While the idea of feeling anything but horror for such a woman would normally be a predominant one, I found myself empathizing with Lucy, the “kidnapper,” whose almost obsessive desire for a baby leads to such a horrific act. The author skillfully takes us through her thought processes, breaking them down into manageable moments that slowly turn into something almost palatable…and then, just when we think we can live with what she did, the repercussions start happening. Life comes undone.
With part of the story in Lucy’s voice, we come to understand her. But what about all those whose lives were damaged? We view the perspectives of Marilyn, the mother of the kidnapped child; other people in Lucy’s life; Mia herself; and more characters as the pages lead us to what happens after.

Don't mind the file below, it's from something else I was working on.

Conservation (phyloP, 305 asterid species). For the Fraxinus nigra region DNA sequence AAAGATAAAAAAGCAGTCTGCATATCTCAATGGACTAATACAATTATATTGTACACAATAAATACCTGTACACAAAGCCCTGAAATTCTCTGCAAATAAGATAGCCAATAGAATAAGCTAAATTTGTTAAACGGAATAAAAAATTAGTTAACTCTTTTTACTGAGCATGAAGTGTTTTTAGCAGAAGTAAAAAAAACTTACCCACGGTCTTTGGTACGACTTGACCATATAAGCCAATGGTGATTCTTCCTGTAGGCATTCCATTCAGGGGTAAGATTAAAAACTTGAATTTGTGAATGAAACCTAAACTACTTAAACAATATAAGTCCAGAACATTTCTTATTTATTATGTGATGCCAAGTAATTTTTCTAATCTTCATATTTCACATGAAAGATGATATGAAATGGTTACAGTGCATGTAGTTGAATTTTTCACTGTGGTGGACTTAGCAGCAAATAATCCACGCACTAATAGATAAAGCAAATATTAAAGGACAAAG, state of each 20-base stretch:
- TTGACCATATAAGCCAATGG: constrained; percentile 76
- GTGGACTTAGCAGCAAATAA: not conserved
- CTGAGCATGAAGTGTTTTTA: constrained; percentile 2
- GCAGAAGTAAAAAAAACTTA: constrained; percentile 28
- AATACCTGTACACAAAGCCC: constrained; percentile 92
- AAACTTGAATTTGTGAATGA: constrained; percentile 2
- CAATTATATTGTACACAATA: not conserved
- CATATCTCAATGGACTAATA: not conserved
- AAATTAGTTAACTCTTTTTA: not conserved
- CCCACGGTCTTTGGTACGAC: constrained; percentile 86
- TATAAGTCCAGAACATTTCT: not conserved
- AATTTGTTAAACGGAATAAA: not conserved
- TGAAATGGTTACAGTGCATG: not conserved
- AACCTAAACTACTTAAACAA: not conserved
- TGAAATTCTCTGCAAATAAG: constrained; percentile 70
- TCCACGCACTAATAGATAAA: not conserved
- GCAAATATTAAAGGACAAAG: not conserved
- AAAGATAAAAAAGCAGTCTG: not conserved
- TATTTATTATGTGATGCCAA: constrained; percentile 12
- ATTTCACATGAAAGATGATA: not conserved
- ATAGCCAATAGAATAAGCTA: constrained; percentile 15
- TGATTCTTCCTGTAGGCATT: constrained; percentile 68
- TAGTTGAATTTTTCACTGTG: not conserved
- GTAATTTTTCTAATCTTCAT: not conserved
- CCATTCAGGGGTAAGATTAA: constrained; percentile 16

From Manhattan to California, and finally to China, the story unfolds into some surprising developments. The emotions that Mia feels upon learning of Lucy’s actions soon change as she realizes, finally, that she was who she was because of Lucy. And despite the biological connection with Marilyn, parts of her would always belong to the woman who raised her.
In some ways, the conclusion to What Was Mine felt unfinished, as we are left not quite knowing what the outcome will be. But as we watch the pieces begin to coalesce, we are struck by how nothing is quite black and white, but in muted shades of gray. 4.5 stars.